The second Goetheanum, designed by Steiner and completed in 1928, not only still stands but also continues to host anthroposophy conferences and hasbeen granted protected status as a Swiss national monument; its architecture has been praised by Henry van de Velde, Frank Lloyd Wright, Hans Scharoun, and Frank Gehry. Steiner’s plays are also still actively performed by anthroposophic groups in various countries, notably at the Goetheanum and in Spring Valley, New York, and in Stroud and Sturbridge in the U.K.

His dramas greatly influenced the methods of renowned Russian actor, director and acting coach Michael Checkhov, whose students have included Marilyn Monroe, Clint Eastwood and Elia Kazan. Furthermore, Steiner’s ideas at large provided inspiration for some of the most significant artists and thinkers of the 20th century, among them the philosopher Albert Schweitzer, the writer Saul Bellow, the child psychiatrist Eva Frommer, the ecologist Rachel Carson, and visual artists Josef Beuys and Wassily Kandinsky. Even the Vitra Design Museum commemorated the 150th anniversary of Steiner’s birth with an expansive, traveling exhibition, “Kosmos – Alchemy of the everyday.”

Be it in the realm of philosophy, architecture, education, agriculture, the arts or wellness, Steiner’s work pushed the limits of human knowledge and achievement to untold new heights. And yet it is his reverence for the intangible, the invisible, for what lies beyond knowledge that may be his richest legacy. Or in the words of Steiner himself: “That which secures life from exhaustion lies in the unseen world, deep at the roots of things.”

Color drawing by Rudolf Steiner of motifs for glass windows originally intended for the first Goetheanum but now installed in the second Goetheanum. All images courtesy of Daniel Hindes / Rudolf Steiner Web.
A 1924 plasticine model of Steiner's second Goetheanum, built wholly out of cast concrete and finished in 1928 after his death.
Construction of Steiner's first Goetheanum in Dornbach, Switzerland.
Work on the interiors of the first Goetheanum, intended as a gesamtkunstwerk infused with spiritual significance and influence from a variety of creative collaborators.
The first Goetheanum viewed from the terrace, with Haus Duldek, Steiner's first residential construction, in the background.
A topographical schematic with Steiner's first Goetheanum at center.
The southeastern face of Steiner's second Goetheanum.
Poured concrete stairs in Steiner's second Goetheanum, photographed during construction.
Steiner working on one of his sculptures.
Sketches for product logos by Rudolf Steiner.
Eurythmy figure by Steiner, sketched in pen and ink with different angles of hatching representing different colors.
Color drawing by Steiner of motifs for glass windows originally intended for the first Goetheanum but now installed in the second Goetheanum.
Also designed by Steiner, the Helzhaus, constructed in 1914, contains the boiler for the hot water heating system of the first, and later second, Goetheanum. Form follows function in Steiner's design: the building is dominated by the smokestack, while the two qualified towers in the front are reminiscent of boilers.
Detail of the front steps to the Rudolf-Steiner-Halle (Eurythmeum), constructed 1924 and expanded in 1935. The building serves as a training center for students of the movement art in Eurythmy.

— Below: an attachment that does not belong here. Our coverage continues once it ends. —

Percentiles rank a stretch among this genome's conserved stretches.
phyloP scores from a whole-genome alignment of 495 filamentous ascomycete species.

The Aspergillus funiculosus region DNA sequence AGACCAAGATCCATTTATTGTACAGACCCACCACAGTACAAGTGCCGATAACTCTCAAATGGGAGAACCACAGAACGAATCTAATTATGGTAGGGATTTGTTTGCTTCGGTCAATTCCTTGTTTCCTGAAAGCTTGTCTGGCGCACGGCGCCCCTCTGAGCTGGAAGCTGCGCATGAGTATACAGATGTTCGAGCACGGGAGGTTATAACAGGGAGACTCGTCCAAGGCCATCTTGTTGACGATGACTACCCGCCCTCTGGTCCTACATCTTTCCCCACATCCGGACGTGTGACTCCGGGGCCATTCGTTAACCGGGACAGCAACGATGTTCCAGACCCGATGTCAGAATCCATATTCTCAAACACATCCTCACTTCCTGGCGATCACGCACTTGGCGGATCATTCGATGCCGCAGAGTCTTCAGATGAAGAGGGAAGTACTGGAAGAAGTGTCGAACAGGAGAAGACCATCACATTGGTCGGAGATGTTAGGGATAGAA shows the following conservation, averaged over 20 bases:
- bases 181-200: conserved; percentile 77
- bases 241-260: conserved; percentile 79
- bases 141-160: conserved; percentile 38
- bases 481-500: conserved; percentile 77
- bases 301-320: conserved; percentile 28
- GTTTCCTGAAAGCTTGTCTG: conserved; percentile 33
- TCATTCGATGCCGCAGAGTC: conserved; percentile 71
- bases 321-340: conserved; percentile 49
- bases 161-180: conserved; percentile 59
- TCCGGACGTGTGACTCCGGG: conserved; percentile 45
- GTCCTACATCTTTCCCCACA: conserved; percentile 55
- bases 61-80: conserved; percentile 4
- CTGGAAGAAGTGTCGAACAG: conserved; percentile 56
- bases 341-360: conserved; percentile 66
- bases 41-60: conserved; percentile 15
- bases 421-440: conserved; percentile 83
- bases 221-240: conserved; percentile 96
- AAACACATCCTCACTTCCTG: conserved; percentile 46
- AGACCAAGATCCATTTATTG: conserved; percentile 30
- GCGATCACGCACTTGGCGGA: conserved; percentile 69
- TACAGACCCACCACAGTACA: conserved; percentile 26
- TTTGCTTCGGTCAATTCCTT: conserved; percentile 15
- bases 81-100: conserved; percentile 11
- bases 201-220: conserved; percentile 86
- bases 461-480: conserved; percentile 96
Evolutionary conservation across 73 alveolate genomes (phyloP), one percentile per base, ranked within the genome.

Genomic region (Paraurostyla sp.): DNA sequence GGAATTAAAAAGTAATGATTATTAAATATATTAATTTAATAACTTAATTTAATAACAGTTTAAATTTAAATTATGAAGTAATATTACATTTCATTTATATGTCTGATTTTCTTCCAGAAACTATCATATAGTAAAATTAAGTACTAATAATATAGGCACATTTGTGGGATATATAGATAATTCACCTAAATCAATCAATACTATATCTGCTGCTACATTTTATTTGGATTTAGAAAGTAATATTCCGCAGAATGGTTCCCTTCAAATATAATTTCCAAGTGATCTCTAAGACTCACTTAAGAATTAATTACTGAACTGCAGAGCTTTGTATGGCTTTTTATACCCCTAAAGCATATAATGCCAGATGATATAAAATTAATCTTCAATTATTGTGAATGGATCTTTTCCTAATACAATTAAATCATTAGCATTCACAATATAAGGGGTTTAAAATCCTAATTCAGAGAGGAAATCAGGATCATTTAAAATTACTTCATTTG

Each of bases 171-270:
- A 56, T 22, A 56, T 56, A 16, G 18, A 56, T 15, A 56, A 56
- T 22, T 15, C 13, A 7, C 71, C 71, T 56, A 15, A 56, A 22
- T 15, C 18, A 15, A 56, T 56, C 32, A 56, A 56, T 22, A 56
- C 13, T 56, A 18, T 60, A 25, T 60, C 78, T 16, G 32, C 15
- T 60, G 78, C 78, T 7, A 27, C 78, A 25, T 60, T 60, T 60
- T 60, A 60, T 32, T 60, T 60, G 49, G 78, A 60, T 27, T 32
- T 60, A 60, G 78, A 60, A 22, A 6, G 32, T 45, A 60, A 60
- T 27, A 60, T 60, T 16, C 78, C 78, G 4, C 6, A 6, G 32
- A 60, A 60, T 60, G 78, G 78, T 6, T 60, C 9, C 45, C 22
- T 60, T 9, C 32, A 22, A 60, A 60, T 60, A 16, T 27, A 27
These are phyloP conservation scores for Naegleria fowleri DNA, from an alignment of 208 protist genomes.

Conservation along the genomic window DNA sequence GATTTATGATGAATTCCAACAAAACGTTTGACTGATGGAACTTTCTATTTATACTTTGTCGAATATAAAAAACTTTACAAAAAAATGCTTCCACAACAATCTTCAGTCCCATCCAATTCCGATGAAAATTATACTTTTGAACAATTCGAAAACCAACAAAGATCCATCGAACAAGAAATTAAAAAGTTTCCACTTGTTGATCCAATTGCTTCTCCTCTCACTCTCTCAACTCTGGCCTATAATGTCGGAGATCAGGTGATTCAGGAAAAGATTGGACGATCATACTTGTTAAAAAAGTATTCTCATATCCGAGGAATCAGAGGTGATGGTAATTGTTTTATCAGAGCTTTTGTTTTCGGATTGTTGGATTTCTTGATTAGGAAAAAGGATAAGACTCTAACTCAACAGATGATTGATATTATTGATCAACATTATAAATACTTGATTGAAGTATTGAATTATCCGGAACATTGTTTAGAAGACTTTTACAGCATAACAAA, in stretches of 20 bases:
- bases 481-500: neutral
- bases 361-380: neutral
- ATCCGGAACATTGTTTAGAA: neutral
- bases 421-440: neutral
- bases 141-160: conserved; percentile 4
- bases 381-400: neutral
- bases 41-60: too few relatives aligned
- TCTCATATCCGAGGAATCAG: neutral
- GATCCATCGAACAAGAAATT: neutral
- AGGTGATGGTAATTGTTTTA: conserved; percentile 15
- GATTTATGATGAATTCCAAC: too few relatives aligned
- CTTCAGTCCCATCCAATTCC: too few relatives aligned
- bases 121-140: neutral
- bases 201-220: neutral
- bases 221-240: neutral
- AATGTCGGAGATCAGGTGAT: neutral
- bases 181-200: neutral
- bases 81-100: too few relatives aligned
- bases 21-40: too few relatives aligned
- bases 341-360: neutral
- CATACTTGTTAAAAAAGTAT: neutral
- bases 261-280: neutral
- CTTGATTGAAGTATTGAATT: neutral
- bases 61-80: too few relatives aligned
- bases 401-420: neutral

A night view of the entrance of the Eurythmeum, constructed in 1924 and expanded in 1935. The building serves as a training center for students of the movement art eurythmy.
Reproductions of Steiner's black-and-white eurythmy figures following Steiner's color indications.
Color drawing by Steiner of motifs for glass windows originally intended for the first Goetheanum but now installed in the second Goetheanum.
Steiner's first residential building, Haus Duldeck, was designed for Emil Grosheintz, a dentist and early supporter of anthroposophy. Construction began in 1915.
Color drawing by Rudolf Steiner of motifs for glass windows originally intended for the first Goetheanum but now installed in the second Goetheanum. All images courtesy of Daniel Hindes / Rudolf Steiner Web.
A 1924 plasticine model of Steiner's second Goetheanum, built wholly out of cast concrete and finished in 1928 after his death.
Construction of Steiner's first Goetheanum in Dornbach, Switzerland.
Work on the interiors of the first Goetheanum, intended as a gesamtkunstwerk infused with spiritual significance and influence from a variety of creative collaborators.
The first Goetheanum viewed from the terrace, with Haus Duldek, Steiner's first residential construction, in the background.
A topographical schematic with Steiner's first Goetheanum at center.
The southeastern face of Steiner's second Goetheanum.
Poured concrete stairs in Steiner's second Goetheanum, photographed during construction.
Steiner working on one of his sculptures.
Sketches for product logos by Rudolf Steiner.
Eurythmy figure by Steiner, sketched in pen and ink with different angles of hatching representing different colors.
Color drawing by Steiner of motifs for glass windows originally intended for the first Goetheanum but now installed in the second Goetheanum.
Also designed by Steiner, the Helzhaus, constructed in 1914, contains the boiler for the hot water heating system of the first, and later second, Goetheanum. Form follows function in Steiner's design: the building is dominated by the smokestack, while the two qualified towers in the front are reminiscent of boilers.
Detail of the front steps to the Rudolf-Steiner-Halle (Eurythmeum), constructed 1924 and expanded in 1935. The building serves as a training center for students of the movement art in Eurythmy.
A night view of the entrance of the Eurythmeum, constructed in 1924 and expanded in 1935. The building serves as a training center for students of the movement art eurythmy.
Reproductions of Steiner's black-and-white eurythmy figures following Steiner's color indications.
Color drawing by Steiner of motifs for glass windows originally intended for the first Goetheanum but now installed in the second Goetheanum.
Steiner's first residential building, Haus Duldeck, was designed for Emil Grosheintz, a dentist and early supporter of anthroposophy. Construction began in 1915.